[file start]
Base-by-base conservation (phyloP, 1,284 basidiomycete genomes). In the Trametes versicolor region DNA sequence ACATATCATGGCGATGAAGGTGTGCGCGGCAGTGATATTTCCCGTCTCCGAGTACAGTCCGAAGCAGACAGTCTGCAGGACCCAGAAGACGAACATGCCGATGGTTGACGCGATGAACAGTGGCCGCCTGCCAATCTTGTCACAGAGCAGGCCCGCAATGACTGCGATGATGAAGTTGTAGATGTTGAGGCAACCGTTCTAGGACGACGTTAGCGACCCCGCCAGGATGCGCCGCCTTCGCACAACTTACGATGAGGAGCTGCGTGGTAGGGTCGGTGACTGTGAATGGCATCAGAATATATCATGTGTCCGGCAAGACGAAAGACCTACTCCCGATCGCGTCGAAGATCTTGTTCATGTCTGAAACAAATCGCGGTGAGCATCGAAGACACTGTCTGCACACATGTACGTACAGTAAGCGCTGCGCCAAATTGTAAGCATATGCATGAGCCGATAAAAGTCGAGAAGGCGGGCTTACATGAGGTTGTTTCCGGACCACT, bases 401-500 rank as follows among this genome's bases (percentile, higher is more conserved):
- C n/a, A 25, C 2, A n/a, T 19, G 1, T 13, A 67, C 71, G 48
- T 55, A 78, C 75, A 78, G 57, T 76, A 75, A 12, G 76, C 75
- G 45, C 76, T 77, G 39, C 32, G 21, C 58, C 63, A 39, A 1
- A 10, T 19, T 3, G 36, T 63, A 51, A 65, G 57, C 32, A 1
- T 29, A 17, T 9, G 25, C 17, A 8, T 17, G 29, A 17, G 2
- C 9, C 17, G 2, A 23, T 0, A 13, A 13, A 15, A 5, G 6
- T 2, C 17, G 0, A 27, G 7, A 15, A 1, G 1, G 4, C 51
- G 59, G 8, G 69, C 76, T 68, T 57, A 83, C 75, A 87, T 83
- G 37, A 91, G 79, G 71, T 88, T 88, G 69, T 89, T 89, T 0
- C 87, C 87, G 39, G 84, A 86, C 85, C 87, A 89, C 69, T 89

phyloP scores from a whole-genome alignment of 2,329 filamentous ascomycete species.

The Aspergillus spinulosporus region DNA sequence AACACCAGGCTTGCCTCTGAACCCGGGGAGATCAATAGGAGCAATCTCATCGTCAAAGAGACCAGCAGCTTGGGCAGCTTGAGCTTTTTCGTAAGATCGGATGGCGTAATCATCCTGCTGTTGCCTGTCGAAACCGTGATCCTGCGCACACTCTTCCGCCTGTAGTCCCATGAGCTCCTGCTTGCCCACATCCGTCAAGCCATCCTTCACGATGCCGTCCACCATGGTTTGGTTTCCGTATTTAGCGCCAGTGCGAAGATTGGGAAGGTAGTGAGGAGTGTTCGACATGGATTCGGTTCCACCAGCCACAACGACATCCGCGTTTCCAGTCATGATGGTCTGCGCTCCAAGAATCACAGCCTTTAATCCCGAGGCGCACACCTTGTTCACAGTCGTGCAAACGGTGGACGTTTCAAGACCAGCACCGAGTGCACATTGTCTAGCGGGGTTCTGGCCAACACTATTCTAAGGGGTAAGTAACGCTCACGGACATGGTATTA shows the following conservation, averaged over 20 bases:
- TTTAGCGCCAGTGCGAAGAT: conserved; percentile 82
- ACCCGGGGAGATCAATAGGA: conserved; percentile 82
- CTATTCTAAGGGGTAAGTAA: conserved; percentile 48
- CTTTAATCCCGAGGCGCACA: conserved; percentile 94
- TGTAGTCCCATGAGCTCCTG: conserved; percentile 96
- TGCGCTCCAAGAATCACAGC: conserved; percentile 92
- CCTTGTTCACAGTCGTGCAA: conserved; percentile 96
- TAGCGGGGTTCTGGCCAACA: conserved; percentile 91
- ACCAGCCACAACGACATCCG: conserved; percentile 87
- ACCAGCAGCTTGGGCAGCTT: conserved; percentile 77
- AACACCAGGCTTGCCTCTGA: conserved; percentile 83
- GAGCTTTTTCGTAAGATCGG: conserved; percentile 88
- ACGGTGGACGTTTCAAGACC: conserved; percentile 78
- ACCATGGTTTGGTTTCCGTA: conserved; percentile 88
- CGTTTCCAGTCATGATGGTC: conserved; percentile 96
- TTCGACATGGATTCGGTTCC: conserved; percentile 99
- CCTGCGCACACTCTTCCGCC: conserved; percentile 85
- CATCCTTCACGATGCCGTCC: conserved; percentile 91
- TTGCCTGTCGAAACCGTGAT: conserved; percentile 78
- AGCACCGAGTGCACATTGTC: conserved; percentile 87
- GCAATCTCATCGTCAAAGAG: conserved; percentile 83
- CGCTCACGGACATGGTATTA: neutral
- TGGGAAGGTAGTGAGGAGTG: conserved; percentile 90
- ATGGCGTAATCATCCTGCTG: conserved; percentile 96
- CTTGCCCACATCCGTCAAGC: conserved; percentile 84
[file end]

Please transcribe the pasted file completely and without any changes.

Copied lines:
Base-by-base conservation (phyloP, 1,284 basidiomycete genomes). In the Trametes versicolor region DNA sequence ACATATCATGGCGATGAAGGTGTGCGCGGCAGTGATATTTCCCGTCTCCGAGTACAGTCCGAAGCAGACAGTCTGCAGGACCCAGAAGACGAACATGCCGATGGTTGACGCGATGAACAGTGGCCGCCTGCCAATCTTGTCACAGAGCAGGCCCGCAATGACTGCGATGATGAAGTTGTAGATGTTGAGGCAACCGTTCTAGGACGACGTTAGCGACCCCGCCAGGATGCGCCGCCTTCGCACAACTTACGATGAGGAGCTGCGTGGTAGGGTCGGTGACTGTGAATGGCATCAGAATATATCATGTGTCCGGCAAGACGAAAGACCTACTCCCGATCGCGTCGAAGATCTTGTTCATGTCTGAAACAAATCGCGGTGAGCATCGAAGACACTGTCTGCACACATGTACGTACAGTAAGCGCTGCGCCAAATTGTAAGCATATGCATGAGCCGATAAAAGTCGAGAAGGCGGGCTTACATGAGGTTGTTTCCGGACCACT, bases 401-500 rank as follows among this genome's bases (percentile, higher is more conserved):
- C n/a, A 25, C 2, A n/a, T 19, G 1, T 13, A 67, C 71, G 48
- T 55, A 78, C 75, A 78, G 57, T 76, A 75, A 12, G 76, C 75
- G 45, C 76, T 77, G 39, C 32, G 21, C 58, C 63, A 39, A 1
- A 10, T 19, T 3, G 36, T 63, A 51, A 65, G 57, C 32, A 1
- T 29, A 17, T 9, G 25, C 17, A 8, T 17, G 29, A 17, G 2
- C 9, C 17, G 2, A 23, T 0, A 13, A 13, A 15, A 5, G 6
- T 2, C 17, G 0, A 27, G 7, A 15, A 1, G 1, G 4, C 51
- G 59, G 8, G 69, C 76, T 68, T 57, A 83, C 75, A 87, T 83
- G 37, A 91, G 79, G 71, T 88, T 88, G 69, T 89, T 89, T 0
- C 87, C 87, G 39, G 84, A 86, C 85, C 87, A 89, C 69, T 89

phyloP scores from a whole-genome alignment of 2,329 filamentous ascomycete species.

The Aspergillus spinulosporus region DNA sequence AACACCAGGCTTGCCTCTGAACCCGGGGAGATCAATAGGAGCAATCTCATCGTCAAAGAGACCAGCAGCTTGGGCAGCTTGAGCTTTTTCGTAAGATCGGATGGCGTAATCATCCTGCTGTTGCCTGTCGAAACCGTGATCCTGCGCACACTCTTCCGCCTGTAGTCCCATGAGCTCCTGCTTGCCCACATCCGTCAAGCCATCCTTCACGATGCCGTCCACCATGGTTTGGTTTCCGTATTTAGCGCCAGTGCGAAGATTGGGAAGGTAGTGAGGAGTGTTCGACATGGATTCGGTTCCACCAGCCACAACGACATCCGCGTTTCCAGTCATGATGGTCTGCGCTCCAAGAATCACAGCCTTTAATCCCGAGGCGCACACCTTGTTCACAGTCGTGCAAACGGTGGACGTTTCAAGACCAGCACCGAGTGCACATTGTCTAGCGGGGTTCTGGCCAACACTATTCTAAGGGGTAAGTAACGCTCACGGACATGGTATTA shows the following conservation, averaged over 20 bases:
- TTTAGCGCCAGTGCGAAGAT: conserved; percentile 82
- ACCCGGGGAGATCAATAGGA: conserved; percentile 82
- CTATTCTAAGGGGTAAGTAA: conserved; percentile 48
- CTTTAATCCCGAGGCGCACA: conserved; percentile 94
- TGTAGTCCCATGAGCTCCTG: conserved; percentile 96
- TGCGCTCCAAGAATCACAGC: conserved; percentile 92
- CCTTGTTCACAGTCGTGCAA: conserved; percentile 96
- TAGCGGGGTTCTGGCCAACA: conserved; percentile 91
- ACCAGCCACAACGACATCCG: conserved; percentile 87
- ACCAGCAGCTTGGGCAGCTT: conserved; percentile 77
- AACACCAGGCTTGCCTCTGA: conserved; percentile 83
- GAGCTTTTTCGTAAGATCGG: conserved; percentile 88
- ACGGTGGACGTTTCAAGACC: conserved; percentile 78
- ACCATGGTTTGGTTTCCGTA: conserved; percentile 88
- CGTTTCCAGTCATGATGGTC: conserved; percentile 96
- TTCGACATGGATTCGGTTCC: conserved; percentile 99
- CCTGCGCACACTCTTCCGCC: conserved; percentile 85
- CATCCTTCACGATGCCGTCC: conserved; percentile 91
- TTGCCTGTCGAAACCGTGAT: conserved; percentile 78
- AGCACCGAGTGCACATTGTC: conserved; percentile 87
- GCAATCTCATCGTCAAAGAG: conserved; percentile 83
- CGCTCACGGACATGGTATTA: neutral
- TGGGAAGGTAGTGAGGAGTG: conserved; percentile 90
- ATGGCGTAATCATCCTGCTG: conserved; percentile 96
- CTTGCCCACATCCGTCAAGC: conserved; percentile 84